Childhood Scoliosis or Idiopathic Adolescent Scoliosis (AIS) is a sideways curve of the spine, which usually develops in the early years of adolescence from 10-15, when growth is rapid. It is named ‘idiopathic’ because the exact cause of scoliosis is generally considered unknown, although there are some theories about why childhood scoliosis develops.
The Importance of Assessment & Screening
The goal of screening for scoliosis at a young age is to identify any signs of a slight curve early. Identifying a curve early means that it can be treated early, rather than once a curve has already progressed. This means that the scoliosis can be carefully monitored as the child grows, and we can hopefully prevent it from progressing and needing further treatment.
In the early stages, a simple postural exam and screening with an inclinometer can be enough to identify a small curve. Depending on the age of the child, we may monitor the curve annually, or in some cases an X-Ray or referral to a specialist might be needed.
Top ten things to look for when screening your child for scoliosis
- Age – Scoliosis typically onsets between the ages 10-15 during early adolescence
- Sex – childhood scoliosis is much more common in girls than boys, 90% of significant scoliosis curves seen are seen in females
- Family History – around 30% of patients with scoliosis have some one in their close or immediate family, such as a parent, sibling or grandparent, who has also suffered scoliosis
- Unexplained back pain – unexplained back pain can sometimes be a symptom of scoliosis, especially in the early adolescent age group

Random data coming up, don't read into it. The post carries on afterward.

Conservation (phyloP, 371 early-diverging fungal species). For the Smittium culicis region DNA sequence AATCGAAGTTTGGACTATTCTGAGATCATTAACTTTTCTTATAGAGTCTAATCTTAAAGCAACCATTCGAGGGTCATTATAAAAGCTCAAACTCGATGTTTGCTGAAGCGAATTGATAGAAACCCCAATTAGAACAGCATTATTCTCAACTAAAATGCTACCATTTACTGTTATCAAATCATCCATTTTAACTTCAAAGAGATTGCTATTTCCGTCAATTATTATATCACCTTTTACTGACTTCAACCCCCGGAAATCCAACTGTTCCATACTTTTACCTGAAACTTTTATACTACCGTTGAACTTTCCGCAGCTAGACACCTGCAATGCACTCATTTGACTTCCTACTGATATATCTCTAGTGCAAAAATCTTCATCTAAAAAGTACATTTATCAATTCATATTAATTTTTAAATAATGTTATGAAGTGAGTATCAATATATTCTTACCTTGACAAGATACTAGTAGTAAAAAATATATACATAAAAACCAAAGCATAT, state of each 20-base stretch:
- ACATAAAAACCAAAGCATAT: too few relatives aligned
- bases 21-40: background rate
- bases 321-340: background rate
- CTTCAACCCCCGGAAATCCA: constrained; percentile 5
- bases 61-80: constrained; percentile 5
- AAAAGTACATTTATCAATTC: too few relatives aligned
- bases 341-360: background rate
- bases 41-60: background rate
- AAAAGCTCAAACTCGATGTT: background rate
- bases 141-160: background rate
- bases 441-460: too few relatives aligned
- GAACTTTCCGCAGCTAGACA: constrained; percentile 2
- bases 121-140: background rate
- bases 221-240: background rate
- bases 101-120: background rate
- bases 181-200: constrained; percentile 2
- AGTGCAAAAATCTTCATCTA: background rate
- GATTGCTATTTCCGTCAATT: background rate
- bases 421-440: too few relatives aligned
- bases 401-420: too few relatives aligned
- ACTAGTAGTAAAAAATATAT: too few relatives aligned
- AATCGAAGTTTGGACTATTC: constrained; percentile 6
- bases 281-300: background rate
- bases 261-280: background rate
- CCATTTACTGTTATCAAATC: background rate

- Poorly fitting or loose clothes – small changes in a child’s posture due to scoliosis can make clothing fit poorly. Parents may notice that one shirt sleeve or pant leg hangs lower than the other
- Shoulder height difference – do their shoulders look uneven? Is one slightly raised compared to the other
- Shoulder-blade prominence – does one shoulder blade stick out more than the other?
- Hips/Waist height – Does one hip seem raised or uneven compared to the other?
- Noticeable curve in the lower back -is there a noticeable curve in their mid or lower back?
- Rib hump or bump – have them bend over forwards slightly, is there a hump or bump on one side of their rib cage?
Unsure what to do next?
If you answered ‘yes’ to some of these questions or your child is simply in the age range when scoliosis commonly develop, we encourage you to consider a professional assessment. Our Morley Chiropractors are fully trained to assess for childhood scoliosis and monitor any progression. If needed, they can refer for X-Rays or to a medical practitioner for further assessment.
This June/July school holidays our practice will be offering complimentary scoliosis checks for children of all our patients. Here is what a scoliosis screening involves;
- Discussion about any pain or symptoms that your child may be suffering
- Assessment of risk factors for scoliosis (eg. age, family history, gender)
- Spinal curve assessment with an inclinometer (measures possible curves)
- Postural and spinal symmetry assessment
- Basic orthopedic and spinal assessment to rule out any common problems
- Advice regarding any needed follow up or treatment